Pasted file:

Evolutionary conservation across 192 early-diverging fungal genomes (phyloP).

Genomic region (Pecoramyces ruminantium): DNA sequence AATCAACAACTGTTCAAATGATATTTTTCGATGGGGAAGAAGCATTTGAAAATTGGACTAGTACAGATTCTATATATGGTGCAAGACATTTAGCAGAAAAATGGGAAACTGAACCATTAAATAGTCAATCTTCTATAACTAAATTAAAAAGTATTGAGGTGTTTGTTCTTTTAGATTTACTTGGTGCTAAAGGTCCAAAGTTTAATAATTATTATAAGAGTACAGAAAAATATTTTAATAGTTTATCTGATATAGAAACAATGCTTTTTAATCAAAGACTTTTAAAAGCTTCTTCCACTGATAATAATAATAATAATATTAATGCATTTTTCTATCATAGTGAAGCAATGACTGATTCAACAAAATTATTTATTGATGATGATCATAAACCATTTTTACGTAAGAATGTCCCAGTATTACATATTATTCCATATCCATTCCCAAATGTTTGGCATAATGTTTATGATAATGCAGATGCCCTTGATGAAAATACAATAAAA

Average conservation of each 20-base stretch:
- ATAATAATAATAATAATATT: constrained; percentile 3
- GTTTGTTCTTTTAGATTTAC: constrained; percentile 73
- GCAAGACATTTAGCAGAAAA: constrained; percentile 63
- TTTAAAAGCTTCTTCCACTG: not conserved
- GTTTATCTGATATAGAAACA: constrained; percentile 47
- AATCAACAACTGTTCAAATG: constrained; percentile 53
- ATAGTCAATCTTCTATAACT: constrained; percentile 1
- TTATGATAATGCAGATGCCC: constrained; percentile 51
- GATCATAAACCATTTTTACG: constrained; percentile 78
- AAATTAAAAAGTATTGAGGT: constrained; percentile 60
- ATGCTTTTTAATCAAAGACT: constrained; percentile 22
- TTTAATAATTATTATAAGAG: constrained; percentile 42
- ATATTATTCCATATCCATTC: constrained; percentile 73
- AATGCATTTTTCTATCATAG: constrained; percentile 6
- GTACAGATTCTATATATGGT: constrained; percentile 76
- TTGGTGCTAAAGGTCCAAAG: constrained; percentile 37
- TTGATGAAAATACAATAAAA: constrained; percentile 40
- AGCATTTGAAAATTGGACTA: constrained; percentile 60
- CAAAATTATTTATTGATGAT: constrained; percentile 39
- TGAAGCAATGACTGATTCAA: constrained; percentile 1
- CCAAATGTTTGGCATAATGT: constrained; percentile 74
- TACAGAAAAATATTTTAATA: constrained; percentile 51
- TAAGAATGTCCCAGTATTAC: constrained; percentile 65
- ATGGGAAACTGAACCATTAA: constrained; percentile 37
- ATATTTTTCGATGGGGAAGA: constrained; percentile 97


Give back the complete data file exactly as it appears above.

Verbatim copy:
Evolutionary conservation across 192 early-diverging fungal genomes (phyloP).

Genomic region (Pecoramyces ruminantium): DNA sequence AATCAACAACTGTTCAAATGATATTTTTCGATGGGGAAGAAGCATTTGAAAATTGGACTAGTACAGATTCTATATATGGTGCAAGACATTTAGCAGAAAAATGGGAAACTGAACCATTAAATAGTCAATCTTCTATAACTAAATTAAAAAGTATTGAGGTGTTTGTTCTTTTAGATTTACTTGGTGCTAAAGGTCCAAAGTTTAATAATTATTATAAGAGTACAGAAAAATATTTTAATAGTTTATCTGATATAGAAACAATGCTTTTTAATCAAAGACTTTTAAAAGCTTCTTCCACTGATAATAATAATAATAATATTAATGCATTTTTCTATCATAGTGAAGCAATGACTGATTCAACAAAATTATTTATTGATGATGATCATAAACCATTTTTACGTAAGAATGTCCCAGTATTACATATTATTCCATATCCATTCCCAAATGTTTGGCATAATGTTTATGATAATGCAGATGCCCTTGATGAAAATACAATAAAA

Average conservation of each 20-base stretch:
- ATAATAATAATAATAATATT: constrained; percentile 3
- GTTTGTTCTTTTAGATTTAC: constrained; percentile 73
- GCAAGACATTTAGCAGAAAA: constrained; percentile 63
- TTTAAAAGCTTCTTCCACTG: not conserved
- GTTTATCTGATATAGAAACA: constrained; percentile 47
- AATCAACAACTGTTCAAATG: constrained; percentile 53
- ATAGTCAATCTTCTATAACT: constrained; percentile 1
- TTATGATAATGCAGATGCCC: constrained; percentile 51
- GATCATAAACCATTTTTACG: constrained; percentile 78
- AAATTAAAAAGTATTGAGGT: constrained; percentile 60
- ATGCTTTTTAATCAAAGACT: constrained; percentile 22
- TTTAATAATTATTATAAGAG: constrained; percentile 42
- ATATTATTCCATATCCATTC: constrained; percentile 73
- AATGCATTTTTCTATCATAG: constrained; percentile 6
- GTACAGATTCTATATATGGT: constrained; percentile 76
- TTGGTGCTAAAGGTCCAAAG: constrained; percentile 37
- TTGATGAAAATACAATAAAA: constrained; percentile 40
- AGCATTTGAAAATTGGACTA: constrained; percentile 60
- CAAAATTATTTATTGATGAT: constrained; percentile 39
- TGAAGCAATGACTGATTCAA: constrained; percentile 1
- CCAAATGTTTGGCATAATGT: constrained; percentile 74
- TACAGAAAAATATTTTAATA: constrained; percentile 51
- TAAGAATGTCCCAGTATTAC: constrained; percentile 65
- ATGGGAAACTGAACCATTAA: constrained; percentile 37
- ATATTTTTCGATGGGGAAGA: constrained; percentile 97